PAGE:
By: Zac Cannon
A very common danger for people with special needs is wandering or elopement. This can be a very frightening reality for parents and caregivers of a person, young or old, who sometimes strays from the safety of their family, teachers, and other aids. This fear is often compounded by the inability of many of these wonderful people to effectively and efficiently communicate; simply reciting one’s name can be a challenge, let alone reciting an address.
Last week, I was driving to Winston-Salem for a conference. Maybe three hours from home, my phone rang, abruptly cutting off the podcast I was listening to. A little miffed, I looked at the caller ID, answered, and asked my wife what she needed. She was out of breath and her voice had a rhythm and pitch to it that was foreign. She was obviously upset.
“I was lost and then I was found.”
Those are verbatim the words my son told me when I talked to him a few minutes later. He is on the autism spectrum. While not frequent, he will sometimes take advantage of an open door and a turned head. We keep a close eye on him and lock our doors, but somehow that afternoon he had managed to slip by and wander the neighborhood for a few short minutes, looking for ceiling fans.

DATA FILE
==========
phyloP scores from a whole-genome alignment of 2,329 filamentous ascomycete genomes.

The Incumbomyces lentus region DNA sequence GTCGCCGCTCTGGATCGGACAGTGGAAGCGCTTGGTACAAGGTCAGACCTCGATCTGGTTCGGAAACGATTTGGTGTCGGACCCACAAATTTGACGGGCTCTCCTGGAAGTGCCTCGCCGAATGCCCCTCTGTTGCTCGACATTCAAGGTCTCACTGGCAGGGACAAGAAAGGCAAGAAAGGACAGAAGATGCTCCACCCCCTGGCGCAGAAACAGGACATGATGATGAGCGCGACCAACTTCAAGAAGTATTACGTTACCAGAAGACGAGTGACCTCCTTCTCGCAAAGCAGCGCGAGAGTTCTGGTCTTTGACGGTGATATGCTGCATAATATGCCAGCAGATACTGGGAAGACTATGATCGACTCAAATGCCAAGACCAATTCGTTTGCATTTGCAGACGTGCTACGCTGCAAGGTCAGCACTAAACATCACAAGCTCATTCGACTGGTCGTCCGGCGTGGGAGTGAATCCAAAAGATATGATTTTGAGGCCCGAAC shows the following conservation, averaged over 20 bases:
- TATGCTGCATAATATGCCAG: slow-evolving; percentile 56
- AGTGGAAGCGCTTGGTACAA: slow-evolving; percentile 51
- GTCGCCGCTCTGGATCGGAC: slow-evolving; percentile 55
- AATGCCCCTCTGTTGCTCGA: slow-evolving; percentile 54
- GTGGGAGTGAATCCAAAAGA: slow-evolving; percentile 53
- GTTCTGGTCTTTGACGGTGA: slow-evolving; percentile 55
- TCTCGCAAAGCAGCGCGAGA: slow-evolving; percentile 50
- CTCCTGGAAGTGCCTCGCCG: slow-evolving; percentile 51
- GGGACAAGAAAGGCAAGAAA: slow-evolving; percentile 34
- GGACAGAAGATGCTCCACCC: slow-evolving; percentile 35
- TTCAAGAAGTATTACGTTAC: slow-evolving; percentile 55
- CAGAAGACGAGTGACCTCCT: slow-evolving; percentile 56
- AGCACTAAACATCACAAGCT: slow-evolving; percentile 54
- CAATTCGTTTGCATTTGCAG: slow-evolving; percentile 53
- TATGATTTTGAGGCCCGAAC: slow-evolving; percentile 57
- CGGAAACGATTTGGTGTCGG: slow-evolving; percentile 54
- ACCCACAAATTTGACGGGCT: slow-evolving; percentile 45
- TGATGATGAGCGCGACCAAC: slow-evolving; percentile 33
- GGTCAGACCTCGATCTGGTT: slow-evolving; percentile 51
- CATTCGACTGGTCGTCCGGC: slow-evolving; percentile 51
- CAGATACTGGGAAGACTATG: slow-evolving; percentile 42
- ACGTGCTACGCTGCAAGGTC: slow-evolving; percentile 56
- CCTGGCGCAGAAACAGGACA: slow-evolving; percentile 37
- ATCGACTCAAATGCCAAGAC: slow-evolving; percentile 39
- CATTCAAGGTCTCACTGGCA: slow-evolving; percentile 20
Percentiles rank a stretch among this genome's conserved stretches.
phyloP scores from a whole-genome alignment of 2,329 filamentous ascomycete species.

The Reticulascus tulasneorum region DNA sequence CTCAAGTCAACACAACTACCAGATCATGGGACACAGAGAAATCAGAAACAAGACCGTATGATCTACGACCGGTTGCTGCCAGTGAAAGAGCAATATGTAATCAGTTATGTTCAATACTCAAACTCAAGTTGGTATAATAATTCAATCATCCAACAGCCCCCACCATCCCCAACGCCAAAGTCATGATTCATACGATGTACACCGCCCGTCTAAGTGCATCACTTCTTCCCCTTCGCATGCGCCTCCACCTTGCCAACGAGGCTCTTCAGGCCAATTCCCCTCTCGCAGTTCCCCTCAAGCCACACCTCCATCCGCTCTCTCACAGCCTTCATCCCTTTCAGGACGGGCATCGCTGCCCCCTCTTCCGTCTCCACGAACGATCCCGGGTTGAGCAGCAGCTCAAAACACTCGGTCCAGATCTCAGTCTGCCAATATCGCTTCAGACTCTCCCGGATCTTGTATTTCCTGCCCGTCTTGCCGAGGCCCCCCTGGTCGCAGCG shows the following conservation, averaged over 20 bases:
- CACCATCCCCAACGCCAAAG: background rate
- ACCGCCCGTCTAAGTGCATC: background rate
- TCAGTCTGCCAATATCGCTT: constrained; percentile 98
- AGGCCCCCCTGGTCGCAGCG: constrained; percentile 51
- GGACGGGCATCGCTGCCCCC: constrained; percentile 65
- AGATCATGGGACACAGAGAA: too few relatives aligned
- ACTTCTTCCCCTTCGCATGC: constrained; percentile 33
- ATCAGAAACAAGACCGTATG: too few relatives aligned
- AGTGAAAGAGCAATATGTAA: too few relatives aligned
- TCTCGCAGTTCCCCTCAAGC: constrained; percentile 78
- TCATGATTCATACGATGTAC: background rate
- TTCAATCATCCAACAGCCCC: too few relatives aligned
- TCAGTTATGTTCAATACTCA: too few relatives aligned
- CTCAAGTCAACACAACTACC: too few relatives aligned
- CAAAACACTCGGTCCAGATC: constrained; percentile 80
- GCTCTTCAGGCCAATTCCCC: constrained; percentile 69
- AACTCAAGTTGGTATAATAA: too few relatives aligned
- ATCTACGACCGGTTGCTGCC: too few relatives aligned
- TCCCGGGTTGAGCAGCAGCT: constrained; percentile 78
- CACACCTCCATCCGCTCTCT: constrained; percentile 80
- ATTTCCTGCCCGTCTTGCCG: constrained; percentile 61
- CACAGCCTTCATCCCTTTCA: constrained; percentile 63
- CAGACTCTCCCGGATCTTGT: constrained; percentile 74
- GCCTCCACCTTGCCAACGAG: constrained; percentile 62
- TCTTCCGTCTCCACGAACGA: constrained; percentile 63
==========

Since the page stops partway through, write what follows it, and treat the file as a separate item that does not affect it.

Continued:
To my wife, it felt more like days.
Talking to them on the phone, everyone was home and safe. Blood pressures were returning to normal. Hugs and kisses generously applied.
As traumatic as that afternoon was, it made me think about God’s love and abundant, amazing grace. As the hymn goes, “Prone to wander, Lord, I feel it…” We are all prone to elope. We are all prone to leave the safety and care of God.
We are all, in many ways, lost and found.
“I wasn’t even mad,” my wife told me. “I wasn’t angry at him, at all. I was just so happy he was OK. I am just happy he is home.”
In Luke’s gospel, this is the picture that Jesus paints repeatedly of the tender care and affection of our Father who only wants us to cease our wandering and come on home. The Father waits, every day, His eyes turned to the highways and byways, the hills and the fields, ready to run and embrace His children. So, why should we tarry?
“I’m not mad. I’m just so happy you are home.”